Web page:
This week has, as always, brought with it enough life-wrecking news to satisfy the most avid WTF-seekers among us.
The other day, it was a posse of drunken Boston College seniors who, while reveling on St. Patrick’s Eve, broke into an apartment and trashed it, causing $25K worth of damage. Of course, given that the damage wasn’t quite enough, they went into the basement of the building and tore a dryer off the wall, severing the gas line and starting a gas leak. They were caught because one of the crew, feeling a bit of post-rampage accountability, called the gas company to report the leak.
Not clear what BC will be doing about these about-to-graduate boyos, but, since there doesn’t appear to be any statute of limitations on Internet “news”, prospective employers and prospective in-laws will no doubt be finding out about them for a good long time to come. The good news is that, perhaps when we approach a zettabyte or yottabyte of data per capita, someone will decide that most “Big Data” is boge data, not worth paying the storage fees on. (Not to mention that at some point all this nonsense data is going to start getting just too big to search.)
Anyway, yesterday brought the news that a former KPMG auditor is being charged by the Department of Justice for passing on confidential info to a pal, who used it to make a bit of walking around money by doing a little insider trading.
Scott London, the info provider, didn’t get all that much for his troubles - except, perhaps, the good long prison sentence that awaits him. Nope, London sold himself up the river in an orange jumpsuit for:
…about $25,000 in cash, a Rolex watch and fancy dinners, London said in an interview with The Times. (Source: LA Times.)
Although he’s also likely to have the benefit of an upcoming orange jumpsuit fitting, London’s golfing buddy made out better:
…Bryan Shaw, an Encino jeweler, …used the information to make about $1 million in stock trades on the two companies.
Those two companies were Herbalife and Skechers, by the way.
The fact that Herbalife may well be a pyramid scheme, well…ain’t life grand?
The criminal complaint filed in federal court Thursday also portrays London as far more culpable and intimately involved in all details of the trading scandal than he had previously acknowledged with The Times and other media outlets.
In some cases, London called Shaw two to three days before press releases of KPMG clients were issued and read him the details that would soon be made public. He also tipped him off to mergers and even strategized with Shaw on how to conceal his trading so that the two would not be caught.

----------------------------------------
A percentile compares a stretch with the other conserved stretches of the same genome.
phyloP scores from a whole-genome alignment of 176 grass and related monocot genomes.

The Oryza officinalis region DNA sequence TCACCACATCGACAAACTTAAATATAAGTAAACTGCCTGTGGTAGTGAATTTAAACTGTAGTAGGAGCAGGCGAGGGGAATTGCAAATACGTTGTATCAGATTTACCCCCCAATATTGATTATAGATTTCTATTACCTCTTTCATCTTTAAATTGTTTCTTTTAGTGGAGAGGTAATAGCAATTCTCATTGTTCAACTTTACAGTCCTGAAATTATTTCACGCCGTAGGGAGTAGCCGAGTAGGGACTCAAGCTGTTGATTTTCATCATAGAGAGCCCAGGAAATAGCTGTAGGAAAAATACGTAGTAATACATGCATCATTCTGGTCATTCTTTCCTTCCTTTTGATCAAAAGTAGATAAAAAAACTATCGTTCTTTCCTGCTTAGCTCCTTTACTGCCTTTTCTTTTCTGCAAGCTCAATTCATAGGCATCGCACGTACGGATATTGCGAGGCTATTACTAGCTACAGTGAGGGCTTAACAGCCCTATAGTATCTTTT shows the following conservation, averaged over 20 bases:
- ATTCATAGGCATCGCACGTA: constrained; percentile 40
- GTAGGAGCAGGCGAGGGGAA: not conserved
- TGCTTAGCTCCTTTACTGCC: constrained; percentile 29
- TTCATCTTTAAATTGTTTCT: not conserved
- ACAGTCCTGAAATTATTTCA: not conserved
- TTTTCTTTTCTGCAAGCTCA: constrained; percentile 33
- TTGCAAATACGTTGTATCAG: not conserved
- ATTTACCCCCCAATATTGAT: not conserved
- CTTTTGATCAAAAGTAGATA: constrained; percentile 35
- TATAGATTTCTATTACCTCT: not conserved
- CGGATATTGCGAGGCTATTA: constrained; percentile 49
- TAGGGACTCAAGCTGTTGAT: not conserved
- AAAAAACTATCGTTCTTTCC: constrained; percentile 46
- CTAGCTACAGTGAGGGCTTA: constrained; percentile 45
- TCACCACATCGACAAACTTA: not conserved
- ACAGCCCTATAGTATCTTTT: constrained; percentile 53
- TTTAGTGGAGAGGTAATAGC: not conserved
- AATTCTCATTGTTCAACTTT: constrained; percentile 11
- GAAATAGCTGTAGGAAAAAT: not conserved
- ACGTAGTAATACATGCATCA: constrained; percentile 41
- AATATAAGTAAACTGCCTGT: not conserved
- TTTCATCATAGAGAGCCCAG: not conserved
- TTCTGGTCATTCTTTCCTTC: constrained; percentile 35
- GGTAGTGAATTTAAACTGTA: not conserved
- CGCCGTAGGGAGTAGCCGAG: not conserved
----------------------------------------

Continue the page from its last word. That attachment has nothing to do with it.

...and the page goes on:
Shaw apparently didn’t do such a good job at “concealing his trading”. The Feds got suspicious about his uncanny market-timing on Skechers and Herbalife, so Shaw was nailed first. It almost goes without saying that he went all full-cooperation/state’s ev. So if he does do time, it will probably be shorter than London’s.
With Shaw’s cooperation, the Feds set up a sting operation involving a bag of cash, handed by Shaw to London in a Starbuck’s. (I’ll have a Venti Latte and a sack of loot, please.)
Both Shaw and London are mea-culpa-ing all over the place.
I cannot begin to apologize for my incredibly stupid actions. There is no excuse for my wrongful conduct. I accept full and complete responsibility for what I have done and know that I will spend the rest of my life trying to make up for my tragic lapses of judgment…I expect that my actions will result in significant civil and criminal consequences, but I realize that this is the painful price I will pay for my transgressions."
"Every day since this occurred I'm saying to myself how stupid I am…I have no idea what I was thinking. I don't know why there was a lapse of judgment but there was."
London said he barely benefited.
"I gained very little," London said. "He gained a lot and yet I bore all the risk."
Advantage Shaw on his my-bad. And note to London: yes, Shaw gained a lot more than you did – it cost him $25K and a Rolex to make $1M? That’s a dandy looking ROI – but you, in fact, did not bear all the risk. But that’s neither here nor there.
The question is how did a couple of middle-aged, middle-of-the-road golfing buds decide that this might be a good idea?
London was a CPA, a KPMG partner. Surely he could have afforded his own Rolex. Did he just want to play the show-off, the guy in the know, with his old pal Bryan Shaw?
And what’s Shaw’s story? Was he sick of being the wholesaler who couldn’t afford the big rocks he was wholesaling?
$25K and a Rolex? Even a million bucks?
Bernie Madoff’s scheming almost makes sense: he was living really large!
But these two-bit crooks?
What a couple of bone heads: careers in shambles, families humiliated, and a good many years of regrets (some behind bars) ahead of them.
Maybe the love of money really is the root of all evil. (Or at least a good part of it.)